Photography by Doug Bedard
Barrie, Ont., resident Jennifer Podemski uses her storytelling skills to give her ancestors a voice.
An actor, producer and director who has been making TV shows and movies since she was a preteen, Jennifer Podemski has a face you don't forget—though she didn't always think that was a good thing.
"My mixed heritage could never be ignored," says the native Torontonian. "I stood out everywhere; I looked different [from both sides of my family]. There were times I wished I looked 'normal' and could blend in, especially when I was younger. But it was something I couldn't run away from."
Part Saulteaux First Nation and part Polish, Podemski's unique looks eventually became one of the things that set her apart from other aspiring actors—and later, her dual heritage would lead to some of her most meaningful work.
She started acting at 12, when she took what was supposed to be a one-time gig cohosting Wonderstruck, CBC's kids' science show. She'd barely finished filming when she decided that was what she wanted to do with her life. But the movie business wouldn't just be a career. It would also be a means of accepting herself. "Ironically, I only got comfortable in my own skin when I started working professionally," she says. "I recognized that I had to embrace everything about myself, regardless of how ashamed or out of place I felt."
Her big break came at 20, when she was cast in Bruce McDonald's 1994 film, Dance Me Outside. Soon, she was appearing in The Rez, a TV spinoff of the movie, and taking high-profile roles in Cancon hits such as Sarah Polley's Take This Waltz and Arnaud Desplechin's Jimmy P., in which she played Benicio Del Toro's love interest. And all the while, she was running the first all-Indigenous production company with her friend Laura Milliken. Whether producing or acting, she quickly parlayed her success into projects that spoke to her own family history.
On her mother's side, Podemski's Saulteaux lineage can be traced back some 20,000 years. Her father's Polish Ashkenazi family hasn't been here quite as long—her paternal grandfather came to Canada after the Second World War, when he was liberated from Bergen-Belsen—but it's contributed just as much inspiration. He and his brother are the sole members of their family to survive the Holocaust. His story was the subject of Podemski's directorial debut for CBC; she and her cousins returned to the site where his mother perished in Germany, filming the journey for a short documentary. "I always had a sense I was here to be a storyteller and to share my ancestors' legacies. In terms of content, I don't discriminate," she says.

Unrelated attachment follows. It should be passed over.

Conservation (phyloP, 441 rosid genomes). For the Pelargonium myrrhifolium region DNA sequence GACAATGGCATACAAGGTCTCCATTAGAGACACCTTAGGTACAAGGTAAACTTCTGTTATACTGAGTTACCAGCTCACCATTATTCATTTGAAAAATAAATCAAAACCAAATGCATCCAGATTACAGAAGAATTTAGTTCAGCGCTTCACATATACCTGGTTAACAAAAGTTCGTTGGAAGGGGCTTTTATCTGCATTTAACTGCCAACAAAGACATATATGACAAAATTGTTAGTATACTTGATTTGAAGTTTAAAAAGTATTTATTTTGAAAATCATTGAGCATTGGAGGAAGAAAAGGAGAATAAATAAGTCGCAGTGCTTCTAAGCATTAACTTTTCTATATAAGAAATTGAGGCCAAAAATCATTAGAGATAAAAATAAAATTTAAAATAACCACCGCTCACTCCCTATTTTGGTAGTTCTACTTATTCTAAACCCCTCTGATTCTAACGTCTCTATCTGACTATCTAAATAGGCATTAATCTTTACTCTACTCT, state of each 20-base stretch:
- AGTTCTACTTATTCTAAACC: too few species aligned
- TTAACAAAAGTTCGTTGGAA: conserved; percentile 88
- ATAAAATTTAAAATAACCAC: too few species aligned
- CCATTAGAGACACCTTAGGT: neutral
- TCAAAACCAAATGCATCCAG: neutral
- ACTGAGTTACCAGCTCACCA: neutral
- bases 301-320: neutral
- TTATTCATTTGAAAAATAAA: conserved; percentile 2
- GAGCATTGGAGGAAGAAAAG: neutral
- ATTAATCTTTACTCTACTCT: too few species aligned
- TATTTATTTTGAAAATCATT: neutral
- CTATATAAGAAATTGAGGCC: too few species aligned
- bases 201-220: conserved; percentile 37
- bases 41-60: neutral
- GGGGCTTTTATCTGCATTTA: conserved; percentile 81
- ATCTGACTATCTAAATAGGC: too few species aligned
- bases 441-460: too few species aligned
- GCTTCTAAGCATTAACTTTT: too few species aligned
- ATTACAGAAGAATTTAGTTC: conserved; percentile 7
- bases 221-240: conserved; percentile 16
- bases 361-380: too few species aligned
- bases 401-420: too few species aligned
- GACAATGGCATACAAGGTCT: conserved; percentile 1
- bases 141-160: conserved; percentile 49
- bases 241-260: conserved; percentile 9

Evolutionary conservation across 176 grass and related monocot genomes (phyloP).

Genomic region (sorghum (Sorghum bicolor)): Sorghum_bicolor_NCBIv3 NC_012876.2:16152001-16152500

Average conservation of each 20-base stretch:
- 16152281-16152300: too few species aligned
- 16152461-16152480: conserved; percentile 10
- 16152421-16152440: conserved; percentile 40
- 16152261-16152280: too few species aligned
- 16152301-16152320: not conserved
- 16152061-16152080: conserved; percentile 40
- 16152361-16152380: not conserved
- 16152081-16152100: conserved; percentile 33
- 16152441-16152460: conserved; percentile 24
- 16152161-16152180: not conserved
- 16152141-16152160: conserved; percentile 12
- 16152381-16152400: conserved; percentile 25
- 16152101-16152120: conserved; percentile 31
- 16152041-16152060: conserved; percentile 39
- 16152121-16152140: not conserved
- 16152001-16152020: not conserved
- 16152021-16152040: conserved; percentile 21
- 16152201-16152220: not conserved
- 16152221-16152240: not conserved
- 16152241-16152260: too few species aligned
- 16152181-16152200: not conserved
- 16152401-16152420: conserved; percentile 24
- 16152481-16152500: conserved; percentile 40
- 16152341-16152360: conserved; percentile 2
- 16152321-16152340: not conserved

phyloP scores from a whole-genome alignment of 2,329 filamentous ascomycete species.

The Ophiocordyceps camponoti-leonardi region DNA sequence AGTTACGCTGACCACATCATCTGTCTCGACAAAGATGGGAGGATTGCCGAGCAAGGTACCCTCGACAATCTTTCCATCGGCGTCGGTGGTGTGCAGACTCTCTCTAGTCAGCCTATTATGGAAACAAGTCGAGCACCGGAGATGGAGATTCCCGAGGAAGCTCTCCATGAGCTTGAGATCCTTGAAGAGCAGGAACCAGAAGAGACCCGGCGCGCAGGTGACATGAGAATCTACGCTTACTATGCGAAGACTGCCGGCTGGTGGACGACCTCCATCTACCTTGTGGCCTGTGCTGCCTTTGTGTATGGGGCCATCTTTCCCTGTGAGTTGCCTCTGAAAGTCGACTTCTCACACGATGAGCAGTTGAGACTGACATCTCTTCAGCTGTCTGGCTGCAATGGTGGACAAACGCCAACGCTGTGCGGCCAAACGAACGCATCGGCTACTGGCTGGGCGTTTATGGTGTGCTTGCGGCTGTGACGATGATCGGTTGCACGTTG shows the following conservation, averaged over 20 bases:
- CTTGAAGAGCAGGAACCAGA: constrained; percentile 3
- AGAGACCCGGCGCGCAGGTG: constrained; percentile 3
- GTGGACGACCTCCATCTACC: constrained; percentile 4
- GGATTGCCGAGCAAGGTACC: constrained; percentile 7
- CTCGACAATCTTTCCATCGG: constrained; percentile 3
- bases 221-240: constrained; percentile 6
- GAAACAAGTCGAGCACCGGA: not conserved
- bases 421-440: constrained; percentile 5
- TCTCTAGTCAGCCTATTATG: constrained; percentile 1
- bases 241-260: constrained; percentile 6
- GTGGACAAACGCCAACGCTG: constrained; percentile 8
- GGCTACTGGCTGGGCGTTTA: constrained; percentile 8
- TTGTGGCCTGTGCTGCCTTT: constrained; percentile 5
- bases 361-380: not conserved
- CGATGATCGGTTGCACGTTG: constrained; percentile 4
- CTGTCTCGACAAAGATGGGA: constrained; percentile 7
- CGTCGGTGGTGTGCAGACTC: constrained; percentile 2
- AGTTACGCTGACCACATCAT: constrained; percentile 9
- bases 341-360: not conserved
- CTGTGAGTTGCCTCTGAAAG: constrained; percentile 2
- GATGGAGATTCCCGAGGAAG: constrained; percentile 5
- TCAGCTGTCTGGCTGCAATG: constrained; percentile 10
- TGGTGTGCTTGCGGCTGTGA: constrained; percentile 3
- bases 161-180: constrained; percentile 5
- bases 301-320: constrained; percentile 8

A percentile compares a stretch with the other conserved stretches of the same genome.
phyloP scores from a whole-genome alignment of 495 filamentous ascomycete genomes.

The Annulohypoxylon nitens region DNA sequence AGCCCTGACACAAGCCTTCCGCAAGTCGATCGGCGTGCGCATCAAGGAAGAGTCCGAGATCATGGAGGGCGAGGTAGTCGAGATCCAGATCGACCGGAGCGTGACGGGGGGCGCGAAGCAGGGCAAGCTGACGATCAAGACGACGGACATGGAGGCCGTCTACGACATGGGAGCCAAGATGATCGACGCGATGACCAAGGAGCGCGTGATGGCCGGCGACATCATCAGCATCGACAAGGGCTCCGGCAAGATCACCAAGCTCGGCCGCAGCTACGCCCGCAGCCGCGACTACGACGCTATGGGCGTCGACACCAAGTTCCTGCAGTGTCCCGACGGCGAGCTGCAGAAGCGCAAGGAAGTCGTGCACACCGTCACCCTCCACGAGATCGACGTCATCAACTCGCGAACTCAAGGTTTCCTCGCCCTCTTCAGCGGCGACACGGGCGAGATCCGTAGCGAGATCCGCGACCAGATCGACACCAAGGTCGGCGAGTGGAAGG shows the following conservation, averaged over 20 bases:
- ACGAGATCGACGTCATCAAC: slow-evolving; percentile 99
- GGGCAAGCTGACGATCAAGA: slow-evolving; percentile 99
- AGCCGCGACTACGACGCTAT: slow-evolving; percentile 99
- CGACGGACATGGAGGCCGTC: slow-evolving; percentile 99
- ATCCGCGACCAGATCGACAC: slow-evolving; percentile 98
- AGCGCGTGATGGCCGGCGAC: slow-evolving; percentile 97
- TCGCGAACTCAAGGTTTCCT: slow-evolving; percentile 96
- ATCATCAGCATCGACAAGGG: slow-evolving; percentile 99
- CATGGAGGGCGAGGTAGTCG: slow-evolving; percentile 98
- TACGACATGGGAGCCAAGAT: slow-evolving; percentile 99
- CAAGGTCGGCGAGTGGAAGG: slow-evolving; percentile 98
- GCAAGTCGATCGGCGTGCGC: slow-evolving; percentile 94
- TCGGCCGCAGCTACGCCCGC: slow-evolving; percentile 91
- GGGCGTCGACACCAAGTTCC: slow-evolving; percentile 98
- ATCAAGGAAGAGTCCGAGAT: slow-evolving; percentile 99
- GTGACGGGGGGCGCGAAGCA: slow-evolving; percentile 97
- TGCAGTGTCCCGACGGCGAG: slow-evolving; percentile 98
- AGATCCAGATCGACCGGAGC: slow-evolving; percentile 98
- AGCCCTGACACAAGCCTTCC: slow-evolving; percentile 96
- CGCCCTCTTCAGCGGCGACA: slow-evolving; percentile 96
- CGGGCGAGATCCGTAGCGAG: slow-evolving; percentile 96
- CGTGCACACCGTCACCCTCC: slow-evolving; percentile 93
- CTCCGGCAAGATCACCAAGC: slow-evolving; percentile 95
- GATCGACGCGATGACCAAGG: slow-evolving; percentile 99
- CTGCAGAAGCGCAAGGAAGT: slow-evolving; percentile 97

She also works to tell stories inspired by her mother's side of the family, and the experience of First Nations Canadians like her grandparents, who spent their childhoods in residential schools. Her production company, Redcloud Studios, is dedicated to strengthening Indigenous visibility, producing shows that centre the First Nations experience, such as Rabbit Fall and Moccasin Flats. She also helped spearhead the Indspire Awards, a platform that acknowledges Indigenous success stories. "I've always been very drawn and moved to tell Indigenous stories—especially because there's an extreme void of those perspectives on television and elsewhere," says Podemski. She recently received the Queen Elizabeth Diamond JubileeMedal for her work with Canada's Indigenous communities, but her job is far from done. "I don't think that Indigenous peoples and the rest of Canada can flourish until there's a common space with those narratives. It's all connected."
Jennifer offers a trio of options from Toronto to north of the city.
1. Bagel World (in Toronto)
"It's my all-time favourite. I've been going there for 40 years; I grew up down the street, and I still go with my dad. It's an institution."
2. Scandinave Spa at Blue Mountain (in Collingwood)
"It's a fantastic place to go year-round. I've suffered from Lyme disease for three years, and the healing waters at the spa work wonders on my body, giving me an overall feeling of wellness."
3. Painters Hall (in Barrie)
"It has become the place I like to go for special gatherings. I love the atmosphere and food, and there's a great space in the back with live music."